‘Mega-masts’, climate change and the management of invasive mammals
Image – Rowan Buxton
It is well known that many New Zealand plants periodically have years with very high seed production (called masts) and that, for beech forests, populations of invasive rodents increase substantially in mast years. This, in turn, leads to a build-up of populations of stoats and increased predation on indigenous species by rodents and stoats. For example, research by DOC scientists has shown that outbreaks of ship rats result in severe impacts on orange-fronted parakeets and native bats, and that populations of yellowhead in the South Island are unlikely to persist through periodic irruptions of stoats.
Currently the management solution to mast-generated outbreaks of invasive species is pre-emptive control operations, usually with aerially-sown 1080 baits distributed over large areas of forest. Although using 1080 is an effective method of pest control, baiting large areas of forest is costly. For beech forest, planning begins as soon as there is heavy flowering by beech trees. Because flowering occurs a year in advance of seed production there is, in principle, ample time to check on the seed crop and the abundance of rodents. However, it is feasible to do this only at a few locations such as high-priority conservation areas with remnant populations of predation-sensitive indigenous species. Until recently there were no easy, affordable methods for estimating the spatial extent of a beech mast and therefore the appropriate size of pest control operations.
In 2013, Dave Kelly and colleagues, including several from Landcare Research, published a simple model for predicting masts using climate data. According to their ‘delta T’ (ΔT) model, the likelihood of masts by several species, including beech and tussocks, is positively correlated with the difference between average summer temperatures in successive years: a high positive value of ΔT (i.e. last summer warmer than the preceding summer) corresponds to a high likelihood of a mast in the coming year. In a follow-up paper, Pen Holland and colleagues have shown that ΔT can predict directly the probability of outbreaks of house mice after beech masts.
Roger Pech and his colleagues used the ΔT model to consider the following questions. (1) Are some areas in New Zealand more prone to masts? (2) Do masts always occur over very large areas? (3) How often have widespread ‘mega-masts’ (e.g. >50% of beech forest predicted to mast) happened in the past and (4) will they occur more frequently in the future? (5) How do mega-masts affect the cost of controlling invasive mammals?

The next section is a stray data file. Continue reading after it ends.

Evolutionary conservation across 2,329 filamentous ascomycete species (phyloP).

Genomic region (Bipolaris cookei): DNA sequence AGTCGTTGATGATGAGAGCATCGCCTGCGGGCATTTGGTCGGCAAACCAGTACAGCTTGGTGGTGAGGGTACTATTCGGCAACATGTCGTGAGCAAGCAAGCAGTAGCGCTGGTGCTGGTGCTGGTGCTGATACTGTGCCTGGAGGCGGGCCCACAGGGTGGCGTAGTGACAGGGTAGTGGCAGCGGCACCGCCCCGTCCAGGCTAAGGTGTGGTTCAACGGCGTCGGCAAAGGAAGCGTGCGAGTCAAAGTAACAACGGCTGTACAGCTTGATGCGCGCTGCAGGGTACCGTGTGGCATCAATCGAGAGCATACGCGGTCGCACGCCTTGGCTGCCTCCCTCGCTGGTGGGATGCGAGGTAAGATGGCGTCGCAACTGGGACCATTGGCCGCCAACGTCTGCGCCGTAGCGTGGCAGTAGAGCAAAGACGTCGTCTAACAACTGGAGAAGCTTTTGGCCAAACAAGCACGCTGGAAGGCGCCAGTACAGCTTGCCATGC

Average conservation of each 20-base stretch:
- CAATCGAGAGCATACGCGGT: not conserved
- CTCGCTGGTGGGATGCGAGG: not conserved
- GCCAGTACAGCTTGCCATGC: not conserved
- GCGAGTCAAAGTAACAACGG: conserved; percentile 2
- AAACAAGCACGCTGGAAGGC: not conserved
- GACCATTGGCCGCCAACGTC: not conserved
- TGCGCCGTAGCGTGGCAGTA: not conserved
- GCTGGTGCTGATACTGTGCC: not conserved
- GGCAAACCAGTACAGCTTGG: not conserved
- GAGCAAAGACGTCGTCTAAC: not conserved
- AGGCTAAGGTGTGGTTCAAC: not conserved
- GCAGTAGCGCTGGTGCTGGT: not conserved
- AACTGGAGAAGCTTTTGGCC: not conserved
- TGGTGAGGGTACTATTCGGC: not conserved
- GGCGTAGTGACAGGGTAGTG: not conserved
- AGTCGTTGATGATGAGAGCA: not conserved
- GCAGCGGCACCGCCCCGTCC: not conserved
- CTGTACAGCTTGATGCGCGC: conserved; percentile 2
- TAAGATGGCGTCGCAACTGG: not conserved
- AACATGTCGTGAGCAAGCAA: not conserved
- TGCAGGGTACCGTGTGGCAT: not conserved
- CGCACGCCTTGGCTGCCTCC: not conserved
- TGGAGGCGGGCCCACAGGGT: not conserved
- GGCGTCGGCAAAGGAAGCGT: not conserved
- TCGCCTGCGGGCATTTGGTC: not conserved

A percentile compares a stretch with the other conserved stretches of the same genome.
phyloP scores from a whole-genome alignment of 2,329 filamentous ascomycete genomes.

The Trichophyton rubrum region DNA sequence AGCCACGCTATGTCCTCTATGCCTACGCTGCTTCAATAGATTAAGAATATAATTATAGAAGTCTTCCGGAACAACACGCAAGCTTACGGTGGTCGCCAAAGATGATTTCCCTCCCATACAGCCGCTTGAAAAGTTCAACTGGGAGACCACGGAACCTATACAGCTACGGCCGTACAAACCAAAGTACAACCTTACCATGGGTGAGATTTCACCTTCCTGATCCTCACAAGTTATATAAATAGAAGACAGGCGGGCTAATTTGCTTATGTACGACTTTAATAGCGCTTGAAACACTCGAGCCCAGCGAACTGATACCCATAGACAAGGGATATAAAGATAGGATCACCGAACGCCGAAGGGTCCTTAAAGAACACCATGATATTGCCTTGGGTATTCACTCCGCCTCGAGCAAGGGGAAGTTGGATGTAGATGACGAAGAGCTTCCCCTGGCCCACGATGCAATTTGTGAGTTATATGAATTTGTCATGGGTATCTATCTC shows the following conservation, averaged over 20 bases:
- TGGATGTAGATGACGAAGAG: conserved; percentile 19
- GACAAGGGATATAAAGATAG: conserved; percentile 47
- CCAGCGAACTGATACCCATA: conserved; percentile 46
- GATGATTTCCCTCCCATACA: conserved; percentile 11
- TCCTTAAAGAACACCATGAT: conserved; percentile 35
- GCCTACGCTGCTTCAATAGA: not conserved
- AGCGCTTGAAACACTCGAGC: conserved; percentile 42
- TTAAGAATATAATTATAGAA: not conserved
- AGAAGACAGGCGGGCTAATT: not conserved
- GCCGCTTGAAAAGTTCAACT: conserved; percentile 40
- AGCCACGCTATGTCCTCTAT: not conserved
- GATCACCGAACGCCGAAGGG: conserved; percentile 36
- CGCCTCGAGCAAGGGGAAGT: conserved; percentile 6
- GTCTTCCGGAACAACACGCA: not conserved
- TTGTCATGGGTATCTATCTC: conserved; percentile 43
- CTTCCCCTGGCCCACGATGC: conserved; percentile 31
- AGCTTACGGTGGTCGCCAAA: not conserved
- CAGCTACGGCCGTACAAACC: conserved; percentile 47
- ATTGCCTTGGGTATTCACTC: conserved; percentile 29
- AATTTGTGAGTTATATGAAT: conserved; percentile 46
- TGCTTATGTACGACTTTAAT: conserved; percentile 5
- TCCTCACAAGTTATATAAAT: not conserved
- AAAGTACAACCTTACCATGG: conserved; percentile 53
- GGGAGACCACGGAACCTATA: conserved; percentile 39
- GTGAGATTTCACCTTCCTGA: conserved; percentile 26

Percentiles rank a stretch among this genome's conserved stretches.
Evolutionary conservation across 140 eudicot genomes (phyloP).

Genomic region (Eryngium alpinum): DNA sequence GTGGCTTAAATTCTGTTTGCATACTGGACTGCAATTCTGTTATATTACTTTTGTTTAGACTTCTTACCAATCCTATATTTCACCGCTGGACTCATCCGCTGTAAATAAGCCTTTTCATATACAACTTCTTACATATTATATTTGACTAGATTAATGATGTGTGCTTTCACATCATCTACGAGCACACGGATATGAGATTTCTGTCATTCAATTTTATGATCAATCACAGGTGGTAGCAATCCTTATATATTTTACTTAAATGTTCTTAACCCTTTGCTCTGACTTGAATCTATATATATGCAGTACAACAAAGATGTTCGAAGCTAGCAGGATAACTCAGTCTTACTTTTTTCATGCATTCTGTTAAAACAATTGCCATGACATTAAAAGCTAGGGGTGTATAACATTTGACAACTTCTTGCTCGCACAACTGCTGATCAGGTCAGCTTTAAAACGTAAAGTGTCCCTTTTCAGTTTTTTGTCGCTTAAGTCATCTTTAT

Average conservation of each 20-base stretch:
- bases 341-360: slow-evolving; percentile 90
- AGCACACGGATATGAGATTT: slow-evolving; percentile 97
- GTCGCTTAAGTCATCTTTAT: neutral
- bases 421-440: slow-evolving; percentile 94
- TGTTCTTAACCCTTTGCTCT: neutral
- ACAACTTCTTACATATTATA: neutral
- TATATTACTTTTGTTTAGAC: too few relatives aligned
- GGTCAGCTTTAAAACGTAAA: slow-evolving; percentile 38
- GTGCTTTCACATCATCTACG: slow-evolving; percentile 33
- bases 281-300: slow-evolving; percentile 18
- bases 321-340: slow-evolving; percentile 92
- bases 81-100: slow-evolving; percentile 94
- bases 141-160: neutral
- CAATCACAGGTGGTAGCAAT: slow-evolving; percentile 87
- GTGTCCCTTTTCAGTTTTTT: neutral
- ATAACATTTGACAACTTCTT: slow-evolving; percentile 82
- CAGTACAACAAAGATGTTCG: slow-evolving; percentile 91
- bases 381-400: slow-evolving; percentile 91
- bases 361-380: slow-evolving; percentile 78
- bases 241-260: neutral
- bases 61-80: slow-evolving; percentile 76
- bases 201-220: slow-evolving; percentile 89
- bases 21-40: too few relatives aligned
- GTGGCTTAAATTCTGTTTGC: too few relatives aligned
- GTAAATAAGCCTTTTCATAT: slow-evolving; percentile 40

Mandy Barron used temperature data from the National Institute of Water and Atmospheric Research’s (NIWA) Virtual Climate Station Network to calculate ΔT values for each 5 x 5 km grid cell across New Zealand for the last 40 years (Fig. 1).The model predicts that in some areas, for example on the west coast of the South Island, beech forest is likely to mast once every 3 years; this compares with an average of once every 5.4 years at the five sites with long-term datasets used by Dave Kelly and his colleagues. Previous modelling by Dan Tompkins suggested that very frequent beech masts ‘will lead to populations of stoats and ship rats becoming less irruptive and being maintained at appreciably higher abundances, while the ability of both current and in-development management approaches to suppress invasive mammals will be compromised.’
Mandy also calculated the percentage of the total area of beech forest predicted to have masted each year since 1974. Most masts are localised (e.g. since 1974 there have been 11 years when masts covered <10% of beech forest), but some were much more widespread (Fig. 2). Mega-masts were predicted on eight occasions: over the last four decades there has been a moving average of 5.2 mega-masts per 25 years. In cooperation with colleagues at NIWA, ΔT values to 2100 were predicted for four standard scenarios representing a range of possible future levels of greenhouse gas emissions: an optimistic scenario with peak CO2 concentrations around 2025 followed by a substantial decline (labelled RCP 2.6); CO2 increasing initially then declining after 2050 (RCP 4.5); CO2 increasing until 2060 then declining slowly (RCP 6.0); and a pessimistic scenario with rapidly increasing greenhouse gas concentrations (RCP 8.5). Compared to the reasonably likely mid-range scenario RCP 4.5, the number of mega-masts with subsequent high-cost pest control is estimated to decrease for all other RCPs over the 21st century.
Mega-masts are particularly important for at least two reasons. Firstly, widespread outbreaks of rodents and their predators are likely to result in widespread impacts on indigenous species. This has potential to severely reduce connectivity between remnant populations of endangered species. Secondly, the cost of pest control following a mega-mast can be prohibitive. In its ‘Battle for our Birds’ programme, DOC has implemented a massive boost in pest control in response to the 2014 mega-mast (Fig. 1). Based on data for the period 2003 to 2013, it would cost DOC approximately $65 million to conduct aerial 1080 baiting over the entire 3,632,500 ha of beech forest predicted by the ΔT model to mast in 2014. Clearly, episodic pest control on this scale would require major financial and logistical planning.
This work was funded by the Ministry of Business, Innovation and Employment (C09X0909).
Roger Pech, Mandy Barron, Andrea Byrom, Dan Tompkins (Landcare Research)
Jenny Christie (DOC)
Andrew Tait (NIWA)